Former San Antonio representative and the only Black Republican in the House, Will Hurd, has a dream of being a normal kind of Republican in the 2024 election. What does that even mean, and will it work in the Age of Trumpism.
Hurd served three terms in the House before declining to run again in 2020. A former CIA operative, he prides himself on being informed accurately, something he claims put him at constant odds with his party while serving. A lavish profile in The Atlantic paints a picture of a man who desperately wants Republicans to drop the culture wars and conspiracy theories in order to actually govern.
Is that what the people want, though? Opinions are very divided. While Hurd claims to represent the middle of the country, he does have the ‘R’ after his name. Republicans remain in an existential tailspin as they decide whether Trumpism is the future of the party or not. In Texas, it’s hard to tell from the recent Republican Primary. While Governor Greg Abbott did handily survive challenges from the more extreme right, he also launched a slew of cruel, hard-right initiatives during the legislative session that cemented him as a conservative hardliner. These included a voter rights and access restriction law based completely on false claims of voter fraud in the 2020 Presidential Election.
So, did Abbott survive because he was more moderate than his opponents, or did he survive because he did enough culture warring to appease his base? That question probably won’t be answered until after the general election when Abbott faces Beto O’Rourke.
How Texas is going to consider a more moderate Republican may be very important in 2024. A presidential ticket with a Texan on it has only failed to win the White House once. The single failure was in 1988 when Senator Lloyd Bentsen was the vice-presidential nominee with Michael Dukakis, and they were up against Texan George H.W. Bush. It’s possible that had Hillary Clinton picked Joaquin Castro as her running mate rather than Virginian Tim Kaine, she would have won.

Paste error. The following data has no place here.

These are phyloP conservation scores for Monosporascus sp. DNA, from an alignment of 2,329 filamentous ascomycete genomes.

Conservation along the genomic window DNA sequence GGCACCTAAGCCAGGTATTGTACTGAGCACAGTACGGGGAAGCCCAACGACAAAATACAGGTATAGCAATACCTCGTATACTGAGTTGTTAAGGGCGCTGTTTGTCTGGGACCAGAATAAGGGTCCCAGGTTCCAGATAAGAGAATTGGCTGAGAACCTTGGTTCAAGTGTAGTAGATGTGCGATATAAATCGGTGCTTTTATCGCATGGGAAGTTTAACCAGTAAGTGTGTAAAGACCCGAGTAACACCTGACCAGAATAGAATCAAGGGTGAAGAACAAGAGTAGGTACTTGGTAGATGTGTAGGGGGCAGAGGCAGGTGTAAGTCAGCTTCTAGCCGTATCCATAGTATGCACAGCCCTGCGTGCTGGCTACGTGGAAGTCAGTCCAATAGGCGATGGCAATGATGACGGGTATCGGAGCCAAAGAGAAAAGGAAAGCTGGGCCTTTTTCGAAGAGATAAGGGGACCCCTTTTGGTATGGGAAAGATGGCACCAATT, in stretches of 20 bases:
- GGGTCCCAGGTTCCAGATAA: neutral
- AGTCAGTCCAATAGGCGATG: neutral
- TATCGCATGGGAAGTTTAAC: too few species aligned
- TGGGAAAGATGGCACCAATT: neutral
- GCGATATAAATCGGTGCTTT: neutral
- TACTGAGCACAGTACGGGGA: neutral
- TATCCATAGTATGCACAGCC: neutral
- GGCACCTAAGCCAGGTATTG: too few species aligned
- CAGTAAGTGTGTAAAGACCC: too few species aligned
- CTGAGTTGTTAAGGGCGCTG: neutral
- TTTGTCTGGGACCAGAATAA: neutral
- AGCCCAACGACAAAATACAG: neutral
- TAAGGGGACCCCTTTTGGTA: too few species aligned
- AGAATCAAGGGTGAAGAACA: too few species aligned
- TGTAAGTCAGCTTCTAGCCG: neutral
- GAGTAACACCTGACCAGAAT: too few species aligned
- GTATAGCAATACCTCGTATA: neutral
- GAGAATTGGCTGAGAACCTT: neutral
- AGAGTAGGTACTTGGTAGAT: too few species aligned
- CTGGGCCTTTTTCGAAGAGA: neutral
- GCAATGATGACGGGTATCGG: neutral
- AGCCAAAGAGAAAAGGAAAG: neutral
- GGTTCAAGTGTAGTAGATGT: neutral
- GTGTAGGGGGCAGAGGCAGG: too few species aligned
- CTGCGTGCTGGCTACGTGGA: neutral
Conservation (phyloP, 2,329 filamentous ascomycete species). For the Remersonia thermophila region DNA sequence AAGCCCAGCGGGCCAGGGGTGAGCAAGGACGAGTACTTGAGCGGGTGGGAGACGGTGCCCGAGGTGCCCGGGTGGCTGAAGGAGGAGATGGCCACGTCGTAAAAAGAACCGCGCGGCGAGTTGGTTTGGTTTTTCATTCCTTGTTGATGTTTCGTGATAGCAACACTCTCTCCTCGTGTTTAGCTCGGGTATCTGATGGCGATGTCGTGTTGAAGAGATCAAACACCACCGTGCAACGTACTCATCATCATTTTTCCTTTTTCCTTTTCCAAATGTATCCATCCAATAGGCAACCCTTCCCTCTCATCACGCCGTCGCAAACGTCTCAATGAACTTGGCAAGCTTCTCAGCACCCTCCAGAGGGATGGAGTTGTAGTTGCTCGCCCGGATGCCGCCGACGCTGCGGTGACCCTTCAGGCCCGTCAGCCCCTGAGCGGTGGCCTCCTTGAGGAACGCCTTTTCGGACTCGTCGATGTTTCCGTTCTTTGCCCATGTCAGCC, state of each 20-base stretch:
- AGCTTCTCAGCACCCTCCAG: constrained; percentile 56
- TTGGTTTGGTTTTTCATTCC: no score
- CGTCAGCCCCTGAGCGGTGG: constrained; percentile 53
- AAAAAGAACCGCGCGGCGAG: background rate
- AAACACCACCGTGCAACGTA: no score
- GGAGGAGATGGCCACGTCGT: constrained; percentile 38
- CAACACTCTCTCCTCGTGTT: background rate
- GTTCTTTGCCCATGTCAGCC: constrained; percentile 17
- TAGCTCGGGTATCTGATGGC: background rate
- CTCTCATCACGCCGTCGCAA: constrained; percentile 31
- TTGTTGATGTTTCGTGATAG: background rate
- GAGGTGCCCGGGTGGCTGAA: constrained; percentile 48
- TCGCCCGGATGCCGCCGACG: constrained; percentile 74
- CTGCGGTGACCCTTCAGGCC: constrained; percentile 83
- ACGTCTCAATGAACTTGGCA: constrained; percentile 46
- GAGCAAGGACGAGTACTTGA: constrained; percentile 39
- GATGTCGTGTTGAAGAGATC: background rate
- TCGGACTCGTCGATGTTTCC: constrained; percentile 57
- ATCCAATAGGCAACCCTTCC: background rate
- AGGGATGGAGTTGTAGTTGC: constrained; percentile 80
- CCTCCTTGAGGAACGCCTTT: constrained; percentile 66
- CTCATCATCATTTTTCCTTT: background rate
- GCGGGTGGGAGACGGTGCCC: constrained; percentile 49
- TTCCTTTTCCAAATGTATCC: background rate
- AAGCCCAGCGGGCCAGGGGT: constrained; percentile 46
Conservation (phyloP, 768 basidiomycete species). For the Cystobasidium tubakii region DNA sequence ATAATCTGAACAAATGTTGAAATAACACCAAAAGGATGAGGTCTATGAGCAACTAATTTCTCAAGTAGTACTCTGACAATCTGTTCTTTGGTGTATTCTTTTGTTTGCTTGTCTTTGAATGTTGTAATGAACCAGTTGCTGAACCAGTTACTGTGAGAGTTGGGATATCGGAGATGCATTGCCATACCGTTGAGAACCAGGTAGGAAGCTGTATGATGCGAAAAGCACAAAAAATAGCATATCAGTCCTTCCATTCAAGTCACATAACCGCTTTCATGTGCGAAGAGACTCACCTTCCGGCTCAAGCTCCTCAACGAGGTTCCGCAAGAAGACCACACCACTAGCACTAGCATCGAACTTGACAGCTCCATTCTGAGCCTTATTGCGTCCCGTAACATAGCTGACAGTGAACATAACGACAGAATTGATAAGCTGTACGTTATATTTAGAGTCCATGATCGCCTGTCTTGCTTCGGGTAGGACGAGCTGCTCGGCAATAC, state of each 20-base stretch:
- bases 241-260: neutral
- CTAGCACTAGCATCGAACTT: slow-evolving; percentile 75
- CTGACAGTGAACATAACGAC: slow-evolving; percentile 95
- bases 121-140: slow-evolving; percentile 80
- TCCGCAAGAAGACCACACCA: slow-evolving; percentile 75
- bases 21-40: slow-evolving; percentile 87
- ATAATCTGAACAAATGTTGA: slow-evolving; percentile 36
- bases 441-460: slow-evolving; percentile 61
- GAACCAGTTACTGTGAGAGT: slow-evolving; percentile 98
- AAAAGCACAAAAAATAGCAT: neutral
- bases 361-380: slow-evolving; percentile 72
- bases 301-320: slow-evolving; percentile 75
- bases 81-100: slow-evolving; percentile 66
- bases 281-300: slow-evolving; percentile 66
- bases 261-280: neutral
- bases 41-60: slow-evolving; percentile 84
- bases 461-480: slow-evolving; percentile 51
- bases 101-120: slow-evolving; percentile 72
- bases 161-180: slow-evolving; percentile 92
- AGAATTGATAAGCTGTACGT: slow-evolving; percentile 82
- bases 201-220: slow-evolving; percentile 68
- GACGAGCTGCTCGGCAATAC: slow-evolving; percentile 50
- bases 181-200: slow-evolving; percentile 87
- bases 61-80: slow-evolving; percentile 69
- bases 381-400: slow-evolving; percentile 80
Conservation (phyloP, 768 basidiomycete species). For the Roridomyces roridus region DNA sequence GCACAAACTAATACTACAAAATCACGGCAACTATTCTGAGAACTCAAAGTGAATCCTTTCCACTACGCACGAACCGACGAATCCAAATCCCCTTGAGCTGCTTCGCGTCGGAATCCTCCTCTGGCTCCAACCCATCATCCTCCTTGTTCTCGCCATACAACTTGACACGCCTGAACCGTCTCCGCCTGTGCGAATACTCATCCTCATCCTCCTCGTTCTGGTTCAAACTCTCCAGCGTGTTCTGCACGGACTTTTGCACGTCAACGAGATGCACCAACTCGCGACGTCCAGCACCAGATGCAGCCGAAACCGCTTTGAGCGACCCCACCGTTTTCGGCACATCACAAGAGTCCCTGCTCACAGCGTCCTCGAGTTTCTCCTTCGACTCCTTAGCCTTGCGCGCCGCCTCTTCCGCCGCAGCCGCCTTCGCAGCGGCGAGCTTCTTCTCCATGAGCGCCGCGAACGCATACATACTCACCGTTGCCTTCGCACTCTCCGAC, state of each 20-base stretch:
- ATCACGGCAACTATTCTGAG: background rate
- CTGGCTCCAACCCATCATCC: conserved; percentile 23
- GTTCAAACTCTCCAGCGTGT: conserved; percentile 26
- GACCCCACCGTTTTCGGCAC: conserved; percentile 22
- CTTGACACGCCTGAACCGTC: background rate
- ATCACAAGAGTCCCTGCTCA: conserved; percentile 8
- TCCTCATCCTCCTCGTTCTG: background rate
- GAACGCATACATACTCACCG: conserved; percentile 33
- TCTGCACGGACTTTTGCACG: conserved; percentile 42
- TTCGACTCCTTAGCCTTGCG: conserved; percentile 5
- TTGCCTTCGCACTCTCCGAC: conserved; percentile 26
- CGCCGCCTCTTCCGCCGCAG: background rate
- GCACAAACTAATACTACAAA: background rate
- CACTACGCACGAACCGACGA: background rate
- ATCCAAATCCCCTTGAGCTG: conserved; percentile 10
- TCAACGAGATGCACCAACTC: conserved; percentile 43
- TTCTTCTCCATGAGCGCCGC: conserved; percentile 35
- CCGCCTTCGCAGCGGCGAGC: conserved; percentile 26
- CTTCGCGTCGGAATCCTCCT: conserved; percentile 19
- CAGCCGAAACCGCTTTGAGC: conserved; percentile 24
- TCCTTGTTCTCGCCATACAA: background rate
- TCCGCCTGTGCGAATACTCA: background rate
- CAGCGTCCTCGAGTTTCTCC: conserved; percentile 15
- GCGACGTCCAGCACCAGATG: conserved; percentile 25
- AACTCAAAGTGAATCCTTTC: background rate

There are some signs that Texas does want something more moderate and normal. Every Democratic presidential nominee since Barack Obama has steadily increased their share of the state’s electorate. President Joe Biden gained more percentage of the vote than any Democrat since Jimmy Carter. Texas is now seen as a reddish-purple.
That could bode well for Hurd, but not necessarily. If what the majority of Texans want is something less cruel and mindlessly disinforming than most Republicans, then they already have choices like Biden or possibly Vice President Kamala Harris. It may be hard for Hurd to make the case that he is better than Biden when Biden has mostly cornered the market on being a classic politician. More than that, Biden already has major bipartisan legislation under his belt, a marvel in modern politics.
Hurd is probably right in that Americans are sick of the madness unleashed by Trump’s takeover of the Republican Party. However, that takeover has a fallout that is still poisoning conservatism. The more Hurd tries to bring the party back to functionality, the more he simply looks like a Democrat. That remains something that most Republicans cannot stand.